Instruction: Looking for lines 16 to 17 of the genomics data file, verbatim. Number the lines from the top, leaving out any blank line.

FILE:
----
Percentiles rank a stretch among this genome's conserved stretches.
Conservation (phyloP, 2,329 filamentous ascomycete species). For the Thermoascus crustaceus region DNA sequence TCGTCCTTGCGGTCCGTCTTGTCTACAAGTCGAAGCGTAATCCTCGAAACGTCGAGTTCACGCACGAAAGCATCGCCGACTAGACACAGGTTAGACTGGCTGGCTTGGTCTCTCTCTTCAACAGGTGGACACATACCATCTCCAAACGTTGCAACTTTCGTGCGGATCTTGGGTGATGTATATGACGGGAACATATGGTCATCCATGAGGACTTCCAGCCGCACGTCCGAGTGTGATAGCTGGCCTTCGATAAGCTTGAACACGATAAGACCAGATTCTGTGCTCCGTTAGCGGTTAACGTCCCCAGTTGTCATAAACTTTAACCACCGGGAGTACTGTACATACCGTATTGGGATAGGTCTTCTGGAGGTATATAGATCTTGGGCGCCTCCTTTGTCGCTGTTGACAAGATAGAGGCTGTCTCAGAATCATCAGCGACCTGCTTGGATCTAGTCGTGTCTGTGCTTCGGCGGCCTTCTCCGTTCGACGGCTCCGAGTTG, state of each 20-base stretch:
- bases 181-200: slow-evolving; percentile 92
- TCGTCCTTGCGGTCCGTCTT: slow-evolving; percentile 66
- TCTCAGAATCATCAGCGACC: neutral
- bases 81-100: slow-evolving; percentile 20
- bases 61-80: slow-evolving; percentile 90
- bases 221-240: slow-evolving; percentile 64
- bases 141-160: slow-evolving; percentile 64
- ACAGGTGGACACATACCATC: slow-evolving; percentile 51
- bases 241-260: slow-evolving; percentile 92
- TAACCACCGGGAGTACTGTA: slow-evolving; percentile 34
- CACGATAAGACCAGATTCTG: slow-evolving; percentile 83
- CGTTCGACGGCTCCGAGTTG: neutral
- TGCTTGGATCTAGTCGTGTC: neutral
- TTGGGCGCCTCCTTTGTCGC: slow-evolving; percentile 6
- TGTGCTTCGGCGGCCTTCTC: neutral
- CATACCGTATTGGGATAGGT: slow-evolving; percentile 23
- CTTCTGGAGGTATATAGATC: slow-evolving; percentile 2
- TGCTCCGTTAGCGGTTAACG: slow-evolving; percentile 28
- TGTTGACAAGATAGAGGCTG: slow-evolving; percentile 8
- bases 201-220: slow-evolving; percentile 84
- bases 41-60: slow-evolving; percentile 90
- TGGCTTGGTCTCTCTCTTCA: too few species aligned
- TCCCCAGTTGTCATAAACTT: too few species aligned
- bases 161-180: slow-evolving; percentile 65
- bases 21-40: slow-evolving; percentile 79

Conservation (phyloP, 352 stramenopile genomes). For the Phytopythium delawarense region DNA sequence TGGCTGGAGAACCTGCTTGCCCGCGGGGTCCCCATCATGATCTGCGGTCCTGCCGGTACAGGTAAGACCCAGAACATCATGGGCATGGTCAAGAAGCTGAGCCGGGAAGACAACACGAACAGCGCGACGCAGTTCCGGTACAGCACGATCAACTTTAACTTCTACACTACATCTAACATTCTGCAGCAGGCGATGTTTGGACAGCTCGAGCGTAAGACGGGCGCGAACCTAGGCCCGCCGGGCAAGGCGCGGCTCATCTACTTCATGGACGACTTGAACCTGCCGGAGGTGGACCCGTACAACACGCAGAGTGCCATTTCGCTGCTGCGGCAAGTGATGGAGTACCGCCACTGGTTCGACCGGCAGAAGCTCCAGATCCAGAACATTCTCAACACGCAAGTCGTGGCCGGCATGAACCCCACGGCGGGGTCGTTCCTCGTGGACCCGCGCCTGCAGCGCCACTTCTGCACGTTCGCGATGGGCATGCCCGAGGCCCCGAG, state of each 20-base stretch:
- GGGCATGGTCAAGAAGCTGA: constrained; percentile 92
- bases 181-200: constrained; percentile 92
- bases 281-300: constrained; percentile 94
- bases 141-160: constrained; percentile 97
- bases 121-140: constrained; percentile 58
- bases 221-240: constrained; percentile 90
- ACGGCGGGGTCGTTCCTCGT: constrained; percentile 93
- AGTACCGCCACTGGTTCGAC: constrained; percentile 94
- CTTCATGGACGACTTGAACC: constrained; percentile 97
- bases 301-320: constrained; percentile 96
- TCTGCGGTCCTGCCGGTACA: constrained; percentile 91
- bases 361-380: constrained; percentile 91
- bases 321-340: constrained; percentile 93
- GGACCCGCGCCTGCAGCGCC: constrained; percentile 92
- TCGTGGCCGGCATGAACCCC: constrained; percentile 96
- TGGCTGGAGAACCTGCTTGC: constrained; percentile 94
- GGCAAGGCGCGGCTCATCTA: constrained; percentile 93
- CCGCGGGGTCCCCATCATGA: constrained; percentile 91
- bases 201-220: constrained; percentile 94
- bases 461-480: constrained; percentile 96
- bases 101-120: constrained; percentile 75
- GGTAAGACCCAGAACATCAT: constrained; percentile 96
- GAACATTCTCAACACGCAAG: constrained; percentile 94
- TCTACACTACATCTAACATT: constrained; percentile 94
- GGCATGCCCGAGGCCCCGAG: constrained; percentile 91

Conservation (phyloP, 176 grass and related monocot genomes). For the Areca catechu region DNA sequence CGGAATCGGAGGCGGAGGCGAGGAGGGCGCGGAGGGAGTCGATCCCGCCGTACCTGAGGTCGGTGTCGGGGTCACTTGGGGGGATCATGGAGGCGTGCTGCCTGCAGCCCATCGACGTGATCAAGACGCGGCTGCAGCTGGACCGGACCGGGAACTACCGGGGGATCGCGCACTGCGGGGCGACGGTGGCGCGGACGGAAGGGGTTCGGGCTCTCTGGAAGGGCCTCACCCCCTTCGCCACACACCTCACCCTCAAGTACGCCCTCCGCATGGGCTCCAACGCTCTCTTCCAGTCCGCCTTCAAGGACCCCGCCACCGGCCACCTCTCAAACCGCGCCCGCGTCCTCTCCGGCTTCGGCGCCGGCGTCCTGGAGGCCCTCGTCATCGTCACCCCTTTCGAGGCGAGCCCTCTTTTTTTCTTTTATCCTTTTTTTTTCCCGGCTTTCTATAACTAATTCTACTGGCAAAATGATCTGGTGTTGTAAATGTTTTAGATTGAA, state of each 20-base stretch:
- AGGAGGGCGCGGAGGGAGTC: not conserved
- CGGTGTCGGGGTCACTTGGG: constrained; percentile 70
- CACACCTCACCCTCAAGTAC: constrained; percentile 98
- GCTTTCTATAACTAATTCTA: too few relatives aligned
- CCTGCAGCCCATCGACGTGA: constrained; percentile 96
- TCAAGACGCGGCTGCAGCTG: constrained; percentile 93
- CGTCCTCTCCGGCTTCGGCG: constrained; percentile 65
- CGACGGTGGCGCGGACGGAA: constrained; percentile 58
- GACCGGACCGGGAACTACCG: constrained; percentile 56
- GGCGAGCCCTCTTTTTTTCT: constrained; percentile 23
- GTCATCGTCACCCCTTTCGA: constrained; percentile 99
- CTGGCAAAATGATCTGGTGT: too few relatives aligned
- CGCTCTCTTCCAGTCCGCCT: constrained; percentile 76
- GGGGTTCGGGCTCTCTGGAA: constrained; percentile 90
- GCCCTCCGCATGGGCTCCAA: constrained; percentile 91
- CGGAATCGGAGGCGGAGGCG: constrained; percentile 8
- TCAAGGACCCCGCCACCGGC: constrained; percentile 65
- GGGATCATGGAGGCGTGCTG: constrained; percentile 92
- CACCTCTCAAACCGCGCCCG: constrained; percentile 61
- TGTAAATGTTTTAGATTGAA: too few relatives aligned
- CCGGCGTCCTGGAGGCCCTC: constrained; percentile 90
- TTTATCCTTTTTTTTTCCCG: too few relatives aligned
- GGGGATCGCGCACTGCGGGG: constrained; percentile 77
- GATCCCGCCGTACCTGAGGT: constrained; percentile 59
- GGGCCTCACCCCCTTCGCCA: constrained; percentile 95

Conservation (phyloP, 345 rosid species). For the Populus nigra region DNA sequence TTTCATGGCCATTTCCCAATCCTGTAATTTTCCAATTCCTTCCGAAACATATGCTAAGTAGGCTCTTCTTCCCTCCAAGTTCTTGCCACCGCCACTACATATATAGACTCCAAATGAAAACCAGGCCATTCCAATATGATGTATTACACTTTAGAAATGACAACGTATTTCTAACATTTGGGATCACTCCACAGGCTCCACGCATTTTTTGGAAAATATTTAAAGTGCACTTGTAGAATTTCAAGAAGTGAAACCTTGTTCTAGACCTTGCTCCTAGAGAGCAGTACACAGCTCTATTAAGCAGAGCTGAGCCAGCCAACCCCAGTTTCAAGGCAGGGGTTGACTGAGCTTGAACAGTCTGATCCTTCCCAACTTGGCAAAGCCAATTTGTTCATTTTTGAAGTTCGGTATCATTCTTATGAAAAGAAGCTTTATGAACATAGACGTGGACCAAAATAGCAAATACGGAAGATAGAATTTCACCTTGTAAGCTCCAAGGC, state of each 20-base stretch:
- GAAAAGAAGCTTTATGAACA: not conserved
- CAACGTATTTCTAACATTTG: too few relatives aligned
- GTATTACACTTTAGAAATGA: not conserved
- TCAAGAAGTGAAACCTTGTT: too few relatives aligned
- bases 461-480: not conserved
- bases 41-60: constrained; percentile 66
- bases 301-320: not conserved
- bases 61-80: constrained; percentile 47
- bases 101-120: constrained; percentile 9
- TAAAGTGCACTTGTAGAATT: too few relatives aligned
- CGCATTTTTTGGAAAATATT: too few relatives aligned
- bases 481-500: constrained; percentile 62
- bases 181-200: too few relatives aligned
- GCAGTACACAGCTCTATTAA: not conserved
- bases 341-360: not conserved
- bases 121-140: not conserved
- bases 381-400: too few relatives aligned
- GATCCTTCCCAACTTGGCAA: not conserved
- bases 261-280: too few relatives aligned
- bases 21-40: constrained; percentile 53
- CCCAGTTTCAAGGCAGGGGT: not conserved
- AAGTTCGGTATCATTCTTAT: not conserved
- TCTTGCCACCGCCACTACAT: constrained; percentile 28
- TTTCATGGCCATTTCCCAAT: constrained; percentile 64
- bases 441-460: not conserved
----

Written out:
- TTGGGCGCCTCCTTTGTCGC: slow-evolving; percentile 6
- TGTGCTTCGGCGGCCTTCTC: neutral